Very few of these experiments - with the possible exception of the kibbutz - turned out the way their founders had imagined. Unsurprisingly, a revolutionary reorganization of some of the most fundamental parts of society often resulted in the severe dislocation of many people's everyday lives and the loss of whole generations to schemes like Stalin's failed policy of collective farming. However, many of the small and pragmatic attempts to make the capitalist economy more moral (e.g. fair trade, moral investment funds, the development of renewable energy sources, recycling, cooperatives, etc.) have grown from the same impulse that drove the utopian revolutionaries. These developments, however, do not fully realize their intentions, being fundamentally at odds with the mechanisms in the capitalist economy, such as cyclical consumption, the inherent duplicity of goods in competition, and the process of "externalizing" those costs which are not directly pertinent to an actor's finances.

See also


  1. ^ Thompson, Edward P. (1991). Customs in Common. New York: New Press. 
  2. ^ Thompson, Edward P. (1991). Customs in Common. New York: New Press. p. 341. 
  3. ^ Scott, James C. (1976). The Moral Economy of the Peasant: Rebellion and subsistence in Southeast Asia. Princeton: Princeton University Press. 
  4. ^ Horwitz, Transformations in American Law, p. 173
  5. ^ Collinson, "Puritanism and the Poor"
  6. ^ Thompson, "Moral Economy of the English Crowd"; Randall and Charlesworth, Moral Economy and Popular Protest; Bohstedt, The Politics of Provisions
  7. ^ Van Tessel, "Only the Law"


  • Bohstedt, John: The Politics of Provisions: Food Riots, Moral Economy, and Market Transition in England, c. 1550–1850 (Ashgate, 2010).
  • Brown, Peter & Garver, Geoffrey: Right Relationship: Building a Whole Earth Economy (Berrett-Koehler, 2009) ISBN 15767625.
  • Collinson, Patrick: "Puritanism and the Poor" in Horrox, Rosemary; Jones, Sarah Rees (eds.), Pragmatic utopias: ideals and communities, 1200-1630 (Cambridge: Cambridge University Press, 2001), 242-58.
  • Heath, Joseph: The Efficient Society: Why Canada is as close to utopia as it gets. (Penguin, 2005) ISBN 0-14-029248-9
  • Horwitz, Morton J. The Transformation of American Law, 1780-1860 (Harvard University Press, 1977)
  • Powelson, John P.: The Moral Economy (Univ. Mich., 1998). ISBN 0-472-10925-1
  • Randall, Adrian; Charlesworth, Andrew (eds.). Moral Economy and Popular Protest: Crowds, Conflict and Authority (Basingstoke: Macmillan, 2000). ISBN 0-333-67184-8.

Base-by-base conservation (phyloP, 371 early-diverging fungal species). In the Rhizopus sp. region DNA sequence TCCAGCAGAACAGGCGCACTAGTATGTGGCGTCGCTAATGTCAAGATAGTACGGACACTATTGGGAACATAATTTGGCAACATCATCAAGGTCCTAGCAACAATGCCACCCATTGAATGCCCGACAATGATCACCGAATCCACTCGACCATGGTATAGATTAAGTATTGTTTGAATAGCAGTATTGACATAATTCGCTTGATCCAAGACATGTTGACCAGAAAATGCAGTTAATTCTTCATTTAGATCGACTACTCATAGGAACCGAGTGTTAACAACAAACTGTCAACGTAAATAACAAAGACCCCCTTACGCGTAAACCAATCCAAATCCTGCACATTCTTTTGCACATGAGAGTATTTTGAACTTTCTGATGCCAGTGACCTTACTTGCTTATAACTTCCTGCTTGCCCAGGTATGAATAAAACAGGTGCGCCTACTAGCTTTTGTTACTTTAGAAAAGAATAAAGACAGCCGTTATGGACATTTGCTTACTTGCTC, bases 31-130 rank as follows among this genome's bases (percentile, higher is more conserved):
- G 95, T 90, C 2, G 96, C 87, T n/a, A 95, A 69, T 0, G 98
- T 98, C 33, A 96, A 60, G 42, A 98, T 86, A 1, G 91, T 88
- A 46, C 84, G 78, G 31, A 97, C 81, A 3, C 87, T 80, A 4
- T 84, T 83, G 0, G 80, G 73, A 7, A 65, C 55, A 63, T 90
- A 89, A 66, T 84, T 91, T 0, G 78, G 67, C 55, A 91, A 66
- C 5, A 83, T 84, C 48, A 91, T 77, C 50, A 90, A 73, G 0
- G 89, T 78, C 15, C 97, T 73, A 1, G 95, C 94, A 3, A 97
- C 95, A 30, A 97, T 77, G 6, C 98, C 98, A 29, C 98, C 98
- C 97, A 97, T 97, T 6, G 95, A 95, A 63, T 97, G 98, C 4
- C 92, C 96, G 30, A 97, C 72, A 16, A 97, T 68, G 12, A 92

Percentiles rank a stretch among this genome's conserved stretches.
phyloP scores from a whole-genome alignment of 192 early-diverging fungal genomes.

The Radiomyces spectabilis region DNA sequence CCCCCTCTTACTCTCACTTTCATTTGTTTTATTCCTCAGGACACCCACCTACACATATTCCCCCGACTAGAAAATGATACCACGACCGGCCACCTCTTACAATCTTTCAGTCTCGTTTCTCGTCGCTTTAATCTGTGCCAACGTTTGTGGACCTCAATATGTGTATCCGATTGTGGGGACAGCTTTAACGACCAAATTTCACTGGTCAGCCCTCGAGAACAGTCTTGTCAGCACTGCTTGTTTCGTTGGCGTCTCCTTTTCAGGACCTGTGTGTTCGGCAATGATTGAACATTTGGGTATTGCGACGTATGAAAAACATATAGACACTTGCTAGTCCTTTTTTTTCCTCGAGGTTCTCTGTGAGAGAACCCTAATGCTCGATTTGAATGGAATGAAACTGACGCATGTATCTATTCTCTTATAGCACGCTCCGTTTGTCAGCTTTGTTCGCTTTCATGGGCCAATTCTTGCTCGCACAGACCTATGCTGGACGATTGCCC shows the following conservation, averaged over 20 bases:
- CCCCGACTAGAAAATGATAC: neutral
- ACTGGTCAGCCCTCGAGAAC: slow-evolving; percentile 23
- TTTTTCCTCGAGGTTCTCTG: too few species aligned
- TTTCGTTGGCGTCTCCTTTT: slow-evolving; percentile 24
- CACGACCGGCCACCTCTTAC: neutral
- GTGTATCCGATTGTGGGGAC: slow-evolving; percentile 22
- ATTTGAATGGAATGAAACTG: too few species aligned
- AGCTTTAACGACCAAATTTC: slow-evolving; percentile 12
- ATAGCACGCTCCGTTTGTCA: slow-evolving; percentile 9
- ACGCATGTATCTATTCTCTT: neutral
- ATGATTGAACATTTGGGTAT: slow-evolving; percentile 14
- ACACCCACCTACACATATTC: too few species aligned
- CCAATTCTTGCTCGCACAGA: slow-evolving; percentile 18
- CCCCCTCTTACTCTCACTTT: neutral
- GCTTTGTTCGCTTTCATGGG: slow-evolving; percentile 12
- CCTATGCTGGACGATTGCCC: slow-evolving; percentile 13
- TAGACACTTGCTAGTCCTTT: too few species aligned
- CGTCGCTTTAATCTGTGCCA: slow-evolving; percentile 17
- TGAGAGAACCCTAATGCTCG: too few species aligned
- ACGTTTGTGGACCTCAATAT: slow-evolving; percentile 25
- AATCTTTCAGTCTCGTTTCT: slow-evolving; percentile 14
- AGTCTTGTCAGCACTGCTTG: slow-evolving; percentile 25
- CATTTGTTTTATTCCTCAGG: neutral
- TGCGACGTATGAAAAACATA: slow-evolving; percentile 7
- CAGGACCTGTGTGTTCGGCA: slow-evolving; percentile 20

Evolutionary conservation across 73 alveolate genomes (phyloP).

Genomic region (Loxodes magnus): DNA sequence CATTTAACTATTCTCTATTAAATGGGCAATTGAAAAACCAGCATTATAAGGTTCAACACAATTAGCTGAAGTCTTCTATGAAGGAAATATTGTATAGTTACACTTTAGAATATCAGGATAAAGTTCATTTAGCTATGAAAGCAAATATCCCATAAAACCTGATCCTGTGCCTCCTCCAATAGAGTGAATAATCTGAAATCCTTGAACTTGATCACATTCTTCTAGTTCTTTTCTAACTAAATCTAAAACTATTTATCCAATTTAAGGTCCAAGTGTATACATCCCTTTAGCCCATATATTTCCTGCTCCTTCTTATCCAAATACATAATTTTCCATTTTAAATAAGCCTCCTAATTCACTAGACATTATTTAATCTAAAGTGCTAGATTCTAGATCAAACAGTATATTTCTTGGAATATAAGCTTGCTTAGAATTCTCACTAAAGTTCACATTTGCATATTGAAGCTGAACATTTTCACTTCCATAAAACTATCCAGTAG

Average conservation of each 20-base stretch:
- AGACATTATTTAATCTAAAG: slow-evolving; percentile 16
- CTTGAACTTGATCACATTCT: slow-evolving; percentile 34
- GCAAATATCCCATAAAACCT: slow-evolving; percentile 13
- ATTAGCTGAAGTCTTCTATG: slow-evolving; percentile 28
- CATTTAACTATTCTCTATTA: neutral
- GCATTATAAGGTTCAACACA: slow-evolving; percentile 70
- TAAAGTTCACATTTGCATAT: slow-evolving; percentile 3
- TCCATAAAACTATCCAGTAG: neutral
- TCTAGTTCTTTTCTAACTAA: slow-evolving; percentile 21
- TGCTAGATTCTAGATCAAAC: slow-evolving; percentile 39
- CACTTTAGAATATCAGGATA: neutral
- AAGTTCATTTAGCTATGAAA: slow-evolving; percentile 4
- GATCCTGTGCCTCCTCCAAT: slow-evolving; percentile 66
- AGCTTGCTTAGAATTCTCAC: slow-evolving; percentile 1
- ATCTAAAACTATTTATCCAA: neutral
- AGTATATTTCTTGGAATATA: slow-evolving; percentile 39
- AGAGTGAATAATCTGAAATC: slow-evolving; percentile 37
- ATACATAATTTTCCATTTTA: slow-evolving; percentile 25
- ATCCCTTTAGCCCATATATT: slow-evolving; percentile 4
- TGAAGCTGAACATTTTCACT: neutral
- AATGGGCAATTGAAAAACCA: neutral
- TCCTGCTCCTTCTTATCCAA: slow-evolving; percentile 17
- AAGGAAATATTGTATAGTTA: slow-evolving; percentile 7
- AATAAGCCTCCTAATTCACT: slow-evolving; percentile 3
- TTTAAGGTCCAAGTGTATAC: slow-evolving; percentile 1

• Sayer, A. 'Moral Economy and Political Economy' in Studies in Political Economy, Spring 2000, pp. 79–103.
  • Scott, James C.: The Moral Economy of the Peasant: Rebellion and Subsistence in Southeast Asia, (Yale, 1977). ISBN 0-300-02190-9
  • Stehr, N., Henning, C. and Weiler, B. (ed) The Moralization of the Markets (Transaction Publishers, 2006)
  • Thompson, E. P.: "The Moral Economy of the English Crowd in the 18th Century". Past & Present, 50 (1971), 76-136.
  • Thompson, E. P.: Customs in Common: Studies in Traditional Popular Culture (New Press, 1993) ISBN 1-56584-074-7
  • Van Tassel, Emily F.: "Only the Law Would Rule Between Us: Antimiscegenation, the Moral Economy of Dependency, and the Debate over Rights after the Civil War", 70 Chi.-Kent L. Rev. 873 (1995)

External links

  • '"Moral economy" as a historical social concept'. Daniel Little, Understanding Society, 7 July 2008.
  • 'Market Economy vs. Moral Economy: E. P. Thompson and the Craft of the Social Historian'. Fred Donnelly, Albion Magazine Online, Winter 2009.
  • 'Moral Economy (in early modern Ireland)'. James Kelly, MultiText Project in History, University College Cork.
  • (1998)'The Moral Economy'Review of John P. Powelson, . Paul Heyne, The Independent Review, 5:1 (Summer 2000).
  • Work and Society Network. Scholars working on Moral Economy.
  • Social Dilemma Network
This article was sourced from Creative Commons Attribution-ShareAlike License; additional terms may apply. World Heritage Encyclopedia content is assembled from numerous content providers, Open Access Publishing, and in compliance with The Fair Access to Science and Technology Research Act (FASTR), Wikimedia Foundation, Inc., Public Library of Science, The Encyclopedia of Life, Open Book Publishers (OBP), PubMed, U.S. National Library of Medicine, National Center for Biotechnology Information, U.S. National Library of Medicine, National Institutes of Health (NIH), U.S. Department of Health & Human Services, and, which sources content from all federal, state, local, tribal, and territorial government publication portals (.gov, .mil, .edu). Funding for and content contributors is made possible from the U.S. Congress, E-Government Act of 2002.
Crowd sourced content that is contributed to World Heritage Encyclopedia is peer reviewed and edited by our editorial staff to ensure quality scholarly research articles.
By using this site, you agree to the Terms of Use and Privacy Policy. World Heritage Encyclopedia™ is a registered trademark of the World Public Library Association, a non-profit organization.

Copyright © World Library Foundation. All rights reserved. eBooks from World eBook Library are sponsored by the World Library Foundation,
a 501c(4) Member's Support Non-Profit Organization, and is NOT affiliated with any governmental agency or department.